by Thomas K. Adamson

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Visit the Red Planet! Find out how it might be possible to live on Mars someday.  See more details below


Visit the Red Planet! Find out how it might be possible to live on Mars someday.

Editorial Reviews

Children's Literature
Mars is the fourth planet from the Sun. The Earth is twice as wide as Mars. It is called the red planet because of its appearance. Orange and red rocks cover a dry, dusty surface. It has volcanoes and deep canyons. Scientists have sent spacecraft that have landed on Mars. A device called a Rover has been used to explore the surface. Someday people may live on Mars. They would need to wear space suits so that they could breathe. This book is a Level 1 reader. This series, "Exploring the Galaxy," features photographs and informational graphics about subject matter that has always interested kids of all ages. An illustration of the solar system is the first graphic, showing the planets and their orbits around the Sun. The Sun is identified with a halo of yellow light and an arrow. The subject of each volume is also identified by name and with an arrow. The series supports national science standards and includes a word count and glossary. Words and phrases are repeated to help early readers. Additional reading suggestions are included as well as a link to FactHound, an Internet research system. 2004, Capstone Press, Ages 4 to 7.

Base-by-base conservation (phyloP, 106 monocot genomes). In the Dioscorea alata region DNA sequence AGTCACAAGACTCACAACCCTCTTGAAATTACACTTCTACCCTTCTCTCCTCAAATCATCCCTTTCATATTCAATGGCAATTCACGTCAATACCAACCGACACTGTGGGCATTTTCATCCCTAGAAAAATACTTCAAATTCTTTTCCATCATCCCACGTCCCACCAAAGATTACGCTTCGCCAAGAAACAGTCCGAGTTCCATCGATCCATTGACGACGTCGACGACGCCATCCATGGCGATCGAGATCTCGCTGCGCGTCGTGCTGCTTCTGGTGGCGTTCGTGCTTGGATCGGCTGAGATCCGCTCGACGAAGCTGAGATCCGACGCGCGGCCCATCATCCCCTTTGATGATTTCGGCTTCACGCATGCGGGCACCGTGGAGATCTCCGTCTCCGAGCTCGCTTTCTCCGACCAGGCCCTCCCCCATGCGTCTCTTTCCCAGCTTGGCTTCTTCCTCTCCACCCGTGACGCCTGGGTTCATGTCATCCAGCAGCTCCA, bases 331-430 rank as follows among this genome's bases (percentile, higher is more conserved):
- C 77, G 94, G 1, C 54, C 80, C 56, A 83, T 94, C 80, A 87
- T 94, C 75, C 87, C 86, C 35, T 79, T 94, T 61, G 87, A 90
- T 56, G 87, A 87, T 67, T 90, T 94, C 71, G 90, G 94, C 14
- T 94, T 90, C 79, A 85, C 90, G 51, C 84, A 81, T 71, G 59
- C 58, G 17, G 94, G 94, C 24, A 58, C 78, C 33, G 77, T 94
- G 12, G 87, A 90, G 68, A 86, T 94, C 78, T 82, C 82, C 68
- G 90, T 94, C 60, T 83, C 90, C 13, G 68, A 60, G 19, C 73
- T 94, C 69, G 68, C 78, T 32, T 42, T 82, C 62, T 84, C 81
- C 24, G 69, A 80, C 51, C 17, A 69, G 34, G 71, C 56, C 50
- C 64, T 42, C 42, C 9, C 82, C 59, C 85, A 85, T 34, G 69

— Kristin Harris
School Library Journal
Gr 1-2-At less than 150 words each, these primers offer even very new readers a rare chance to take independent forays into space. The information is, understandably, offered on the most basic of levels: "Earth has one moon" (Earth); "Jupiter has at least 47 moons" (Jupiter), of which four are depicted but none named; and Mars's moons get no mention at all. Each page of text faces a large, color photo or artist's rendition, usually not captioned, but well chosen to confirm a statement opposite. Due to their very simplicity, these books are unlikely to become dated any time soon-not even Mars, which relies on information gathered by Sojourner or before. Each book ends with an abbreviated reading list and a URL that leads to a commercial Web site with relevant, updatable links. Consider these titles sturdy supports for early science instruction, preceding even Gregory L. Vogt's Jupiter (Bridgestone, 2000) and other volumes in the "Galaxy" or similar series.-John Peters, New York Public Library Copyright 2004 Reed Business Information.

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Product Details

Capstone Press
Publication date:
The Great Outdoors Series
Sales rank:
Product dimensions:
11.10(w) x 9.00(h) x 0.30(d)
420L (what's this?)
Age Range:
4 - 8 Years

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Meet the Author

Thomas K. Adamson has written dozens of nonfiction books for kids on sports, space, math, and more. He lives in Sioux Falls, South Dakota, with his wife and two sons. He likes reading and playing ball with his boys. He also likes to check scores and stats on his phone.

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